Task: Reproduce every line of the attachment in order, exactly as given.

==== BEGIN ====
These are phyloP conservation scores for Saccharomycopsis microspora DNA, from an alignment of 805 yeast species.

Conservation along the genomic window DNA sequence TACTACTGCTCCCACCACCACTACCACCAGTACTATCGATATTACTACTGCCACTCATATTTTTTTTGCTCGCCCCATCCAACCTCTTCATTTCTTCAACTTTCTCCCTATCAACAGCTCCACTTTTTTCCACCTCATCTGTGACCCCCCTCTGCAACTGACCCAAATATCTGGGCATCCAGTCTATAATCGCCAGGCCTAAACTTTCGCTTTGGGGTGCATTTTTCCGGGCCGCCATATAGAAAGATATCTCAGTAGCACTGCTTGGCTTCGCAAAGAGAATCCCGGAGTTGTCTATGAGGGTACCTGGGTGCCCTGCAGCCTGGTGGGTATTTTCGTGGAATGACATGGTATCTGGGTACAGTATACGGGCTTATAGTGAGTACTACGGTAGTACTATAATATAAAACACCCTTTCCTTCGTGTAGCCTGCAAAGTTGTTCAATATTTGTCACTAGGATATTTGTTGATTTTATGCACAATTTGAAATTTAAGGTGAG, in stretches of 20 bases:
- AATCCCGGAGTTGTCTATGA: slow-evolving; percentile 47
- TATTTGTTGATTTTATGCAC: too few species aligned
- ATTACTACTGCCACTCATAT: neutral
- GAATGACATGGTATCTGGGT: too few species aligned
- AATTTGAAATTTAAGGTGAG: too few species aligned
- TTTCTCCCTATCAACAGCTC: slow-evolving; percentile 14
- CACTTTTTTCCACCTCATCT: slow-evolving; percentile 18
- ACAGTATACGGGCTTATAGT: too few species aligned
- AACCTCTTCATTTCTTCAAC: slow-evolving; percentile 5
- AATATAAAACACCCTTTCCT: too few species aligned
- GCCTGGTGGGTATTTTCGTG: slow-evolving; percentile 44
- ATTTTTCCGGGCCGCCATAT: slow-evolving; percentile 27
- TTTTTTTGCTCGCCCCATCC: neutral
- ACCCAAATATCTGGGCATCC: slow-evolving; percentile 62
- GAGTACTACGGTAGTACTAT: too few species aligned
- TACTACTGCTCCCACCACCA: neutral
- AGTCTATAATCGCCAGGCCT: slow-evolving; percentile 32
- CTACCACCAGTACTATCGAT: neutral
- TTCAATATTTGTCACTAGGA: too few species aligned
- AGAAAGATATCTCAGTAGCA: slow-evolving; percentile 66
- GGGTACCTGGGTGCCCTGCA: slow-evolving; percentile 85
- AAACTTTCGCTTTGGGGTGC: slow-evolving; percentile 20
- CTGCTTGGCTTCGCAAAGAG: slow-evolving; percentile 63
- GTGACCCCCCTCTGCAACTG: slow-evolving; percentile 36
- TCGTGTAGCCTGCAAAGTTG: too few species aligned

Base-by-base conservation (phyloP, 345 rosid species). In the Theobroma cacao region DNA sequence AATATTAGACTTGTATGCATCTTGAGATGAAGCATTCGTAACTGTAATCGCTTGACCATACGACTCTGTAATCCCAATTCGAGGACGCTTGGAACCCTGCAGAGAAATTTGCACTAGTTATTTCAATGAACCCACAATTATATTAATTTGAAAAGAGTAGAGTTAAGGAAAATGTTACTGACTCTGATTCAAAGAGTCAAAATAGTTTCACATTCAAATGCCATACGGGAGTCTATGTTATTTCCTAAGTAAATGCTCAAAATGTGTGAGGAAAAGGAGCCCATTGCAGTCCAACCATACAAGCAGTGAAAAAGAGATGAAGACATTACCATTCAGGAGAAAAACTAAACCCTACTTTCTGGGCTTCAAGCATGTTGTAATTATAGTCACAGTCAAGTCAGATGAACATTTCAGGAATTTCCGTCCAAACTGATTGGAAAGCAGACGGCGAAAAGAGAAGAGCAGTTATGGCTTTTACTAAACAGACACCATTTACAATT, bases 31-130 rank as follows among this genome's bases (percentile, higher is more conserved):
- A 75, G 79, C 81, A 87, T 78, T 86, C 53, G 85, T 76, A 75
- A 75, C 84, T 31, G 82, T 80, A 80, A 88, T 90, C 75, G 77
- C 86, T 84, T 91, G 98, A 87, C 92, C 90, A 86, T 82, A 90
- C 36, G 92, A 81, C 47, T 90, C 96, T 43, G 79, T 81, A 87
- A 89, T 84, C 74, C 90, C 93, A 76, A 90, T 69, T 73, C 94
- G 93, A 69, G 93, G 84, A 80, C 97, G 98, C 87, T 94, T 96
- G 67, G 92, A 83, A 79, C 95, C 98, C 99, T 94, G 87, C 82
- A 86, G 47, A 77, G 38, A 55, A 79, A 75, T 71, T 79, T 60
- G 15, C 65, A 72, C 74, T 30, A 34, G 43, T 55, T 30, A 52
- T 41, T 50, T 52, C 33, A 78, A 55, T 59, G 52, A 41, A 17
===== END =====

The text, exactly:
These are phyloP conservation scores for Saccharomycopsis microspora DNA, from an alignment of 805 yeast species.

Conservation along the genomic window DNA sequence TACTACTGCTCCCACCACCACTACCACCAGTACTATCGATATTACTACTGCCACTCATATTTTTTTTGCTCGCCCCATCCAACCTCTTCATTTCTTCAACTTTCTCCCTATCAACAGCTCCACTTTTTTCCACCTCATCTGTGACCCCCCTCTGCAACTGACCCAAATATCTGGGCATCCAGTCTATAATCGCCAGGCCTAAACTTTCGCTTTGGGGTGCATTTTTCCGGGCCGCCATATAGAAAGATATCTCAGTAGCACTGCTTGGCTTCGCAAAGAGAATCCCGGAGTTGTCTATGAGGGTACCTGGGTGCCCTGCAGCCTGGTGGGTATTTTCGTGGAATGACATGGTATCTGGGTACAGTATACGGGCTTATAGTGAGTACTACGGTAGTACTATAATATAAAACACCCTTTCCTTCGTGTAGCCTGCAAAGTTGTTCAATATTTGTCACTAGGATATTTGTTGATTTTATGCACAATTTGAAATTTAAGGTGAG, in stretches of 20 bases:
- AATCCCGGAGTTGTCTATGA: slow-evolving; percentile 47
- TATTTGTTGATTTTATGCAC: too few species aligned
- ATTACTACTGCCACTCATAT: neutral
- GAATGACATGGTATCTGGGT: too few species aligned
- AATTTGAAATTTAAGGTGAG: too few species aligned
- TTTCTCCCTATCAACAGCTC: slow-evolving; percentile 14
- CACTTTTTTCCACCTCATCT: slow-evolving; percentile 18
- ACAGTATACGGGCTTATAGT: too few species aligned
- AACCTCTTCATTTCTTCAAC: slow-evolving; percentile 5
- AATATAAAACACCCTTTCCT: too few species aligned
- GCCTGGTGGGTATTTTCGTG: slow-evolving; percentile 44
- ATTTTTCCGGGCCGCCATAT: slow-evolving; percentile 27
- TTTTTTTGCTCGCCCCATCC: neutral
- ACCCAAATATCTGGGCATCC: slow-evolving; percentile 62
- GAGTACTACGGTAGTACTAT: too few species aligned
- TACTACTGCTCCCACCACCA: neutral
- AGTCTATAATCGCCAGGCCT: slow-evolving; percentile 32
- CTACCACCAGTACTATCGAT: neutral
- TTCAATATTTGTCACTAGGA: too few species aligned
- AGAAAGATATCTCAGTAGCA: slow-evolving; percentile 66
- GGGTACCTGGGTGCCCTGCA: slow-evolving; percentile 85
- AAACTTTCGCTTTGGGGTGC: slow-evolving; percentile 20
- CTGCTTGGCTTCGCAAAGAG: slow-evolving; percentile 63
- GTGACCCCCCTCTGCAACTG: slow-evolving; percentile 36
- TCGTGTAGCCTGCAAAGTTG: too few species aligned

Base-by-base conservation (phyloP, 345 rosid species). In the Theobroma cacao region DNA sequence AATATTAGACTTGTATGCATCTTGAGATGAAGCATTCGTAACTGTAATCGCTTGACCATACGACTCTGTAATCCCAATTCGAGGACGCTTGGAACCCTGCAGAGAAATTTGCACTAGTTATTTCAATGAACCCACAATTATATTAATTTGAAAAGAGTAGAGTTAAGGAAAATGTTACTGACTCTGATTCAAAGAGTCAAAATAGTTTCACATTCAAATGCCATACGGGAGTCTATGTTATTTCCTAAGTAAATGCTCAAAATGTGTGAGGAAAAGGAGCCCATTGCAGTCCAACCATACAAGCAGTGAAAAAGAGATGAAGACATTACCATTCAGGAGAAAAACTAAACCCTACTTTCTGGGCTTCAAGCATGTTGTAATTATAGTCACAGTCAAGTCAGATGAACATTTCAGGAATTTCCGTCCAAACTGATTGGAAAGCAGACGGCGAAAAGAGAAGAGCAGTTATGGCTTTTACTAAACAGACACCATTTACAATT, bases 31-130 rank as follows among this genome's bases (percentile, higher is more conserved):
- A 75, G 79, C 81, A 87, T 78, T 86, C 53, G 85, T 76, A 75
- A 75, C 84, T 31, G 82, T 80, A 80, A 88, T 90, C 75, G 77
- C 86, T 84, T 91, G 98, A 87, C 92, C 90, A 86, T 82, A 90
- C 36, G 92, A 81, C 47, T 90, C 96, T 43, G 79, T 81, A 87
- A 89, T 84, C 74, C 90, C 93, A 76, A 90, T 69, T 73, C 94
- G 93, A 69, G 93, G 84, A 80, C 97, G 98, C 87, T 94, T 96
- G 67, G 92, A 83, A 79, C 95, C 98, C 99, T 94, G 87, C 82
- A 86, G 47, A 77, G 38, A 55, A 79, A 75, T 71, T 79, T 60
- G 15, C 65, A 72, C 74, T 30, A 34, G 43, T 55, T 30, A 52
- T 41, T 50, T 52, C 33, A 78, A 55, T 59, G 52, A 41, A 17